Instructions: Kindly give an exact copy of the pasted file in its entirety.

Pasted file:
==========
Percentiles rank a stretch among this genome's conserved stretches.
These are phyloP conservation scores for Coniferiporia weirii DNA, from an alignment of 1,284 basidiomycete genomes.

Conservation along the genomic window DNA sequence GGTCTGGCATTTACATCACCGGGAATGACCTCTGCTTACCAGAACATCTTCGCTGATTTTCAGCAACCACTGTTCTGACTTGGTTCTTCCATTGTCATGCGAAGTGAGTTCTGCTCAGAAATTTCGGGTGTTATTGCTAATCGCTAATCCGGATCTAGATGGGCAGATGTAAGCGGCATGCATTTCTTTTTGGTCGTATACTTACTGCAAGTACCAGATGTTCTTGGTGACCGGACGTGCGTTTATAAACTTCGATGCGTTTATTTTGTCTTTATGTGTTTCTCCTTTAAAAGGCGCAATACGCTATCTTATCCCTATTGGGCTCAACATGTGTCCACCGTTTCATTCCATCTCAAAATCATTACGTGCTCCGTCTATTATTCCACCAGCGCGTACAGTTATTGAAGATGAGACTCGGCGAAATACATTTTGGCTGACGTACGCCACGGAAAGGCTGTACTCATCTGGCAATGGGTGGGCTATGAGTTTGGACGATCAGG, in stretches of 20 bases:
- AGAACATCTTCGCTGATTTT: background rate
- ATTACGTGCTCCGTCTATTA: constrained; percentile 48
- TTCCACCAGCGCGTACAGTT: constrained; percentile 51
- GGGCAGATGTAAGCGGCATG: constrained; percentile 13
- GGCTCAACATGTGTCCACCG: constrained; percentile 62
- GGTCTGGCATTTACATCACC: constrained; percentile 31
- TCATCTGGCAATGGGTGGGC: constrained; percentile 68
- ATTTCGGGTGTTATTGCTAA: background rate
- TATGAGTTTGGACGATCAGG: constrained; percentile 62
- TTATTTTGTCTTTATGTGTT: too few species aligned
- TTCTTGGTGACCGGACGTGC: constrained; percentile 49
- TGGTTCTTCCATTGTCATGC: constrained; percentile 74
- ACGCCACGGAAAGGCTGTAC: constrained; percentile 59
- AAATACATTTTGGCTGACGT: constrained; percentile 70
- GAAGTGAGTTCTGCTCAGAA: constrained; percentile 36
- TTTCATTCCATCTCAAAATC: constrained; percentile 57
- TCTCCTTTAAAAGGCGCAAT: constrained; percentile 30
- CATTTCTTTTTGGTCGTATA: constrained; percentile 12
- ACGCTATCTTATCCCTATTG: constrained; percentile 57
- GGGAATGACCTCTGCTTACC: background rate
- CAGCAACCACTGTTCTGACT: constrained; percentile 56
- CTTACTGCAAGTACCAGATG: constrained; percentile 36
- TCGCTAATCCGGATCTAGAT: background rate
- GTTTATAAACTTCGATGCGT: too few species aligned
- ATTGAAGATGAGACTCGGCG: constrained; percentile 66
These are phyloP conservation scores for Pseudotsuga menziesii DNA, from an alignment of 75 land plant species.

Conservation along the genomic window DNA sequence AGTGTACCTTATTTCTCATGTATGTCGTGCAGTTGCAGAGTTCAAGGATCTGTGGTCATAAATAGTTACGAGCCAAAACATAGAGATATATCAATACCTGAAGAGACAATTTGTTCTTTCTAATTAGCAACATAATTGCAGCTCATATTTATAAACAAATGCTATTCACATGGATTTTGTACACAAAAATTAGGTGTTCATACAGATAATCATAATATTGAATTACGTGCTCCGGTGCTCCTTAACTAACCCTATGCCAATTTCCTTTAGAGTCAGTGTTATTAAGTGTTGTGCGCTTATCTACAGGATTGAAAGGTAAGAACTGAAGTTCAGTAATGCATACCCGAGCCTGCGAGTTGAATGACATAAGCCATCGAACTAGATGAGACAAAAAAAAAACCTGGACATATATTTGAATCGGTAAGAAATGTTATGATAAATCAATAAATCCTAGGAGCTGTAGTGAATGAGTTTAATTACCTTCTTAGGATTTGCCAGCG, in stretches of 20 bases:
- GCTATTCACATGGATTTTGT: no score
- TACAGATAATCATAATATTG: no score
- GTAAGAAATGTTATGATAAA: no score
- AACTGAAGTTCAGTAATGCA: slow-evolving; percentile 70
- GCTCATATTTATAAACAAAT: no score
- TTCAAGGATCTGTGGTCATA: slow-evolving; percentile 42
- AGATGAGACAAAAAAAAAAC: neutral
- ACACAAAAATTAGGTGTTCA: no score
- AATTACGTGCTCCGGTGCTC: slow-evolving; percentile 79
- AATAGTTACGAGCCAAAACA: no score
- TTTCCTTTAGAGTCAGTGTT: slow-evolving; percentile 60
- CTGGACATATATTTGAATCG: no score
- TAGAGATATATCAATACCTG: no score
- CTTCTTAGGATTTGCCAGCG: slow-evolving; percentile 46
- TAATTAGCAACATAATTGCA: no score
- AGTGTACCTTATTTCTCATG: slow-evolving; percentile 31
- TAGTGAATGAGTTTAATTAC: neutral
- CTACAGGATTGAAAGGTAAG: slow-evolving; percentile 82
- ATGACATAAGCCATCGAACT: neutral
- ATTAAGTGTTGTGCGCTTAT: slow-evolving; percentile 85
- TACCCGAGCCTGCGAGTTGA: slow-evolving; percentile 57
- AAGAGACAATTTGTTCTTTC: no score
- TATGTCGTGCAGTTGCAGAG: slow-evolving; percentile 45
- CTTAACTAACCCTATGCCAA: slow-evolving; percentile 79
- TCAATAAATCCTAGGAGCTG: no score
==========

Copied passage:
Percentiles rank a stretch among this genome's conserved stretches.
These are phyloP conservation scores for Coniferiporia weirii DNA, from an alignment of 1,284 basidiomycete genomes.

Conservation along the genomic window DNA sequence GGTCTGGCATTTACATCACCGGGAATGACCTCTGCTTACCAGAACATCTTCGCTGATTTTCAGCAACCACTGTTCTGACTTGGTTCTTCCATTGTCATGCGAAGTGAGTTCTGCTCAGAAATTTCGGGTGTTATTGCTAATCGCTAATCCGGATCTAGATGGGCAGATGTAAGCGGCATGCATTTCTTTTTGGTCGTATACTTACTGCAAGTACCAGATGTTCTTGGTGACCGGACGTGCGTTTATAAACTTCGATGCGTTTATTTTGTCTTTATGTGTTTCTCCTTTAAAAGGCGCAATACGCTATCTTATCCCTATTGGGCTCAACATGTGTCCACCGTTTCATTCCATCTCAAAATCATTACGTGCTCCGTCTATTATTCCACCAGCGCGTACAGTTATTGAAGATGAGACTCGGCGAAATACATTTTGGCTGACGTACGCCACGGAAAGGCTGTACTCATCTGGCAATGGGTGGGCTATGAGTTTGGACGATCAGG, in stretches of 20 bases:
- AGAACATCTTCGCTGATTTT: background rate
- ATTACGTGCTCCGTCTATTA: constrained; percentile 48
- TTCCACCAGCGCGTACAGTT: constrained; percentile 51
- GGGCAGATGTAAGCGGCATG: constrained; percentile 13
- GGCTCAACATGTGTCCACCG: constrained; percentile 62
- GGTCTGGCATTTACATCACC: constrained; percentile 31
- TCATCTGGCAATGGGTGGGC: constrained; percentile 68
- ATTTCGGGTGTTATTGCTAA: background rate
- TATGAGTTTGGACGATCAGG: constrained; percentile 62
- TTATTTTGTCTTTATGTGTT: too few species aligned
- TTCTTGGTGACCGGACGTGC: constrained; percentile 49
- TGGTTCTTCCATTGTCATGC: constrained; percentile 74
- ACGCCACGGAAAGGCTGTAC: constrained; percentile 59
- AAATACATTTTGGCTGACGT: constrained; percentile 70
- GAAGTGAGTTCTGCTCAGAA: constrained; percentile 36
- TTTCATTCCATCTCAAAATC: constrained; percentile 57
- TCTCCTTTAAAAGGCGCAAT: constrained; percentile 30
- CATTTCTTTTTGGTCGTATA: constrained; percentile 12
- ACGCTATCTTATCCCTATTG: constrained; percentile 57
- GGGAATGACCTCTGCTTACC: background rate
- CAGCAACCACTGTTCTGACT: constrained; percentile 56
- CTTACTGCAAGTACCAGATG: constrained; percentile 36
- TCGCTAATCCGGATCTAGAT: background rate
- GTTTATAAACTTCGATGCGT: too few species aligned
- ATTGAAGATGAGACTCGGCG: constrained; percentile 66
These are phyloP conservation scores for Pseudotsuga menziesii DNA, from an alignment of 75 land plant species.

Conservation along the genomic window DNA sequence AGTGTACCTTATTTCTCATGTATGTCGTGCAGTTGCAGAGTTCAAGGATCTGTGGTCATAAATAGTTACGAGCCAAAACATAGAGATATATCAATACCTGAAGAGACAATTTGTTCTTTCTAATTAGCAACATAATTGCAGCTCATATTTATAAACAAATGCTATTCACATGGATTTTGTACACAAAAATTAGGTGTTCATACAGATAATCATAATATTGAATTACGTGCTCCGGTGCTCCTTAACTAACCCTATGCCAATTTCCTTTAGAGTCAGTGTTATTAAGTGTTGTGCGCTTATCTACAGGATTGAAAGGTAAGAACTGAAGTTCAGTAATGCATACCCGAGCCTGCGAGTTGAATGACATAAGCCATCGAACTAGATGAGACAAAAAAAAAACCTGGACATATATTTGAATCGGTAAGAAATGTTATGATAAATCAATAAATCCTAGGAGCTGTAGTGAATGAGTTTAATTACCTTCTTAGGATTTGCCAGCG, in stretches of 20 bases:
- GCTATTCACATGGATTTTGT: no score
- TACAGATAATCATAATATTG: no score
- GTAAGAAATGTTATGATAAA: no score
- AACTGAAGTTCAGTAATGCA: slow-evolving; percentile 70
- GCTCATATTTATAAACAAAT: no score
- TTCAAGGATCTGTGGTCATA: slow-evolving; percentile 42
- AGATGAGACAAAAAAAAAAC: neutral
- ACACAAAAATTAGGTGTTCA: no score
- AATTACGTGCTCCGGTGCTC: slow-evolving; percentile 79
- AATAGTTACGAGCCAAAACA: no score
- TTTCCTTTAGAGTCAGTGTT: slow-evolving; percentile 60
- CTGGACATATATTTGAATCG: no score
- TAGAGATATATCAATACCTG: no score
- CTTCTTAGGATTTGCCAGCG: slow-evolving; percentile 46
- TAATTAGCAACATAATTGCA: no score
- AGTGTACCTTATTTCTCATG: slow-evolving; percentile 31
- TAGTGAATGAGTTTAATTAC: neutral
- CTACAGGATTGAAAGGTAAG: slow-evolving; percentile 82
- ATGACATAAGCCATCGAACT: neutral
- ATTAAGTGTTGTGCGCTTAT: slow-evolving; percentile 85
- TACCCGAGCCTGCGAGTTGA: slow-evolving; percentile 57
- AAGAGACAATTTGTTCTTTC: no score
- TATGTCGTGCAGTTGCAGAG: slow-evolving; percentile 45
- CTTAACTAACCCTATGCCAA: slow-evolving; percentile 79
- TCAATAAATCCTAGGAGCTG: no score